How has the transition gone?
It's the funniest thing--we're using it for e-mail client/server, spreadsheets and word processing. It's like working in Windows. One of the analysts said it costs $1,250 per person to change over to open source. It wasn't anywhere near that for us. I'm reluctant to give actual numbers. I can give any number I want to support my position, and so can the other guy. But I'll tell you, I'm not paying any per-seat license. I'm not buying any new computers. When we need something, we have white box systems we put together ourselves. It doesn't need to be much of a system for most of what we do.

But there's a real argument now about total cost of ownership, once you start adding up service, support, etc.
What support? I'm not making calls to Red Hat; I don't need to. I think that's propaganda...What about the cost of dealing with a virus? We don't have 'em. How about when we do have a problem, you don't have to send some guy to a corner of the building to find out what's going on--he never leaves his desk, because everything's server-based. There's no doubt that what I'm doing is cheaper to operate. The analyst guys can say whatever they want.

The other thing is that if you look at productivity. If you put a bunch of stuff on people's desktops they don't need to do their job, chances are they're going to use it. I don't have that problem. If all you need is word processing, that's all you're going to have on your desktop, a word processor. It's not going to have Paint or PowerPoint. I tell you what, our hits to eBay went down greatly when not everybody had a Web browser. For somebody whose job is filling out forms all day, invoicing and exporting, why do they need a Web browser? The idea that if you have 2,000 terminals they all have to have a Web browser, that's crazy. It just creates distractions.

Have you heard anything from Microsoft since you started speaking out about them?
I got an apology today from a wants-to-be-anonymous Microsoft employee who heard me talk. He asked me if anyone ever apologized, because what happened to me sounded pretty rough to him, and I told him no. He said, "Well, I am. But we're nice guys." I'm sure they are. When a machine gets too big, it doesn't know when it's stepping on ants. But every once in a while, you step on a red ant.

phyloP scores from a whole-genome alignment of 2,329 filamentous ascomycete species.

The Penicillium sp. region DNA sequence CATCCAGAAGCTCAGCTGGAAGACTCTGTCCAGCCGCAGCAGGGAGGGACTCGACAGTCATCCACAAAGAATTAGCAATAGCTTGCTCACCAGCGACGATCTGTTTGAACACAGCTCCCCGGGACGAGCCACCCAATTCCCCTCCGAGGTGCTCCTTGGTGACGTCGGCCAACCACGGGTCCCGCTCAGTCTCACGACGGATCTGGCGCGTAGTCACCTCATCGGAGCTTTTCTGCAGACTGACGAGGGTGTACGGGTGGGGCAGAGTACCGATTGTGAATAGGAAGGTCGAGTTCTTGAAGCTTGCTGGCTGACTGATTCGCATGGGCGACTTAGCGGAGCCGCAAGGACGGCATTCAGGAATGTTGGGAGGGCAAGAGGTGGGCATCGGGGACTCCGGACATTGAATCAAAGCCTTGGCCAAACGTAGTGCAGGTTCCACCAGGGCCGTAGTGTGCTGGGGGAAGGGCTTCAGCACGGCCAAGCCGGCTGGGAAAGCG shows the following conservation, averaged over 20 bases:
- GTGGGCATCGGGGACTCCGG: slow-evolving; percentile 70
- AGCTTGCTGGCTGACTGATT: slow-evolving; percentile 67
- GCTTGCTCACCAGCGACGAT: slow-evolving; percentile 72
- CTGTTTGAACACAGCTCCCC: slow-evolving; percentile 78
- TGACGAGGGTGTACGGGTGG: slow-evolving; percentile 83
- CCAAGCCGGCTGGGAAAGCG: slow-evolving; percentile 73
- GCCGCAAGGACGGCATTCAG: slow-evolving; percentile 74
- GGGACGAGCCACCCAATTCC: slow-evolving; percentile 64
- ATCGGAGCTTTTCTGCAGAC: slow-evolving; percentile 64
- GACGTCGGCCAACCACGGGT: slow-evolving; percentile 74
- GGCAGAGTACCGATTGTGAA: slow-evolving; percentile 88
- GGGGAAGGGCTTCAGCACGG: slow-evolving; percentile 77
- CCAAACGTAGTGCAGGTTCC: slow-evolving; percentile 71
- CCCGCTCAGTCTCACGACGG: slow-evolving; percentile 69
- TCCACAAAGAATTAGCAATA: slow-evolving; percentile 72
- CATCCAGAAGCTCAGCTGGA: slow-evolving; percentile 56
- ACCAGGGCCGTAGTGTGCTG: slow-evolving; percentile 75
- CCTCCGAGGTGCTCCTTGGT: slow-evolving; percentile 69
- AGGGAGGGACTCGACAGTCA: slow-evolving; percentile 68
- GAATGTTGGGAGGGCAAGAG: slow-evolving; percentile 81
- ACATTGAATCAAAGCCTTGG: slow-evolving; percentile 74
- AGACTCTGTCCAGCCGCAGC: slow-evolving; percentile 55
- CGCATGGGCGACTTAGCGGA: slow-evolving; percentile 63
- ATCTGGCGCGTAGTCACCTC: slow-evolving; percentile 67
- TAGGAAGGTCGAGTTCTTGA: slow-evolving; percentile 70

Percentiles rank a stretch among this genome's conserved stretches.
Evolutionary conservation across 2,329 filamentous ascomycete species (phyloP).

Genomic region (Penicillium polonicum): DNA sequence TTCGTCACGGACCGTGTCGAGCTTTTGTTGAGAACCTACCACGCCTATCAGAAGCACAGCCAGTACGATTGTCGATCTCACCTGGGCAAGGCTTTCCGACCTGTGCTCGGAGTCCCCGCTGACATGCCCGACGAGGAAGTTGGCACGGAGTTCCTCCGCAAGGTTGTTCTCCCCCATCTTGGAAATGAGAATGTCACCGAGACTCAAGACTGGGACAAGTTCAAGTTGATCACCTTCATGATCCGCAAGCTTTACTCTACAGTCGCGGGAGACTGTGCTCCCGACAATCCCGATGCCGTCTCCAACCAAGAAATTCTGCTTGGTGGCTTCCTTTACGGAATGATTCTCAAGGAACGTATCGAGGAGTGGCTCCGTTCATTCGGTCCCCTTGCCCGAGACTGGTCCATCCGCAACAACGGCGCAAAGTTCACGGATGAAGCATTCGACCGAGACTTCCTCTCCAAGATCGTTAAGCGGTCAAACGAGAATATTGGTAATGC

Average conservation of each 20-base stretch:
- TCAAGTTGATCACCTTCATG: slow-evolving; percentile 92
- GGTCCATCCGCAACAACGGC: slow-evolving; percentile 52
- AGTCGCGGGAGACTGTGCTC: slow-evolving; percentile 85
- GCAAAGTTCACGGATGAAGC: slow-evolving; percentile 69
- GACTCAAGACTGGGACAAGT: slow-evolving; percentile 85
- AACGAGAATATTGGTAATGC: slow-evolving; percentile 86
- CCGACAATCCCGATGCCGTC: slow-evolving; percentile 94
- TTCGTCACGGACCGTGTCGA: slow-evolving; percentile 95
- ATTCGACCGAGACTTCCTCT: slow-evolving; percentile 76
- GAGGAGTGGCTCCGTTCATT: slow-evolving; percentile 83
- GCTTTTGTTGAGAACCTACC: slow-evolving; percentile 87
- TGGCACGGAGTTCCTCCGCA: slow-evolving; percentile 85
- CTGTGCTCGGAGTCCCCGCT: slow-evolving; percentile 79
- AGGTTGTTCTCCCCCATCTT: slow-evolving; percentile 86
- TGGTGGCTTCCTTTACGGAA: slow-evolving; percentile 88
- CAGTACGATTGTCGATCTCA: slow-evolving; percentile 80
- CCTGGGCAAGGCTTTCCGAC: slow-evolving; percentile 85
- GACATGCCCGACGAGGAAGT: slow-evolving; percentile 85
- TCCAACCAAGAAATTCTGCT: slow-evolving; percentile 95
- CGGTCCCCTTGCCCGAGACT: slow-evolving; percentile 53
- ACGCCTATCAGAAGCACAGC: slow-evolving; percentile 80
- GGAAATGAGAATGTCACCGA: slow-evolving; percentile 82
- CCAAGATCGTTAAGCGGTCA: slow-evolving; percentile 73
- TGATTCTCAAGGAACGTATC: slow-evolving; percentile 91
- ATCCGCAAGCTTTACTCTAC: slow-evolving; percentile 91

Ernie Ball is pretty much known as a musician's buddy. How does it feel to be a technology guru, as well?

The myth has been built so big that you can't survive without Microsoft.
I think it's great for me to be a technology influence. It shows how ridiculous it is that I can get press because I switched to OpenOffice. And the reason why is because the myth has been built so big that you can't survive without Microsoft, so that somebody who does get by without Microsoft is a story.

It's just software. You have to figure out what you need to do within your organization and then get the right stuff for that. And we're not a backwards organization. We're progressive; we've won communications and design awards...The fact that I'm not sending my e-mail through Outlook doesn't hinder us. It's just kind of funny. I'm speaking to a standing-room-only audience at a major technology show because I use a different piece of software--that's hysterical.

You've pretty much gotten by with off-the-shelf software. Was it tough to find everything you needed in the open-source world?
Yeah, there are some things that are tough to find, like payroll software. We found something, and it works well. But the developers need to start writing the real-world applications people need to run a business...engineering, art and design tools, that kind of stuff...They're all trying to build servers that already exist and do a whole bunch of stuff that's already out there...I think there's a lot of room to not just create an alternative to Microsoft but really take the next step and do something new.

Any thoughts on SCO's claims on Linux?
I don't know the merits of the lawsuit, but I run their Unix and I'm taking it off that system. I just don't like the way it's being handled. I feel like I'm being threatened again.

They never said anything to me, and if I was smart, I probably wouldn't mention it. But I don't like how they're doing it. What they're doing is casting a shadow over the whole Linux community. Look, when you've got Windows 98 not being supported, NT not being supported, OS/2 not being supported--if you're a decision maker in the IT field, you need to be able to look at Linux as something that's going to continue to be supported. It's a major consideration when you're making those decisions.

What if SCO wins?
There are too many what-ifs. What if they lose? What if IBM buys them? I really don't know, and I'll cross that bridge when I come to it. But I can't believe somebody really wants to claim ownership of Linux...it's not going to make me think twice.

You see, I'm not in this just to get free software. No. 1, I don't think there's any such thing as free software. I think there's a cost in implementing all of it. How much of a cost depends on whom you talk to. Microsoft and some analysts will tell you about all the support calls and service problems. That's hysterical. Have they worked in my office? I can find out how many calls my guys have made to Red Hat, but I'm pretty sure the answer is none or close to it...It just doesn't crash as much as Windows. And I don't have to buy new computers every time they come out with a new release and abandon the old one.

Has Microsoft tried to win you back?
Microsoft is a growing business with $49 billion in the bank. What do they care about me? If they cared about me, they wouldn't have approached me the way they did in the first place...And I'm glad they didn't try to get me back. I thank them for opening my eyes, because I'm definitely money ahead now and I'm definitely just as productive, and I don't have any problems communicating with my customers. So thank you, Microsoft.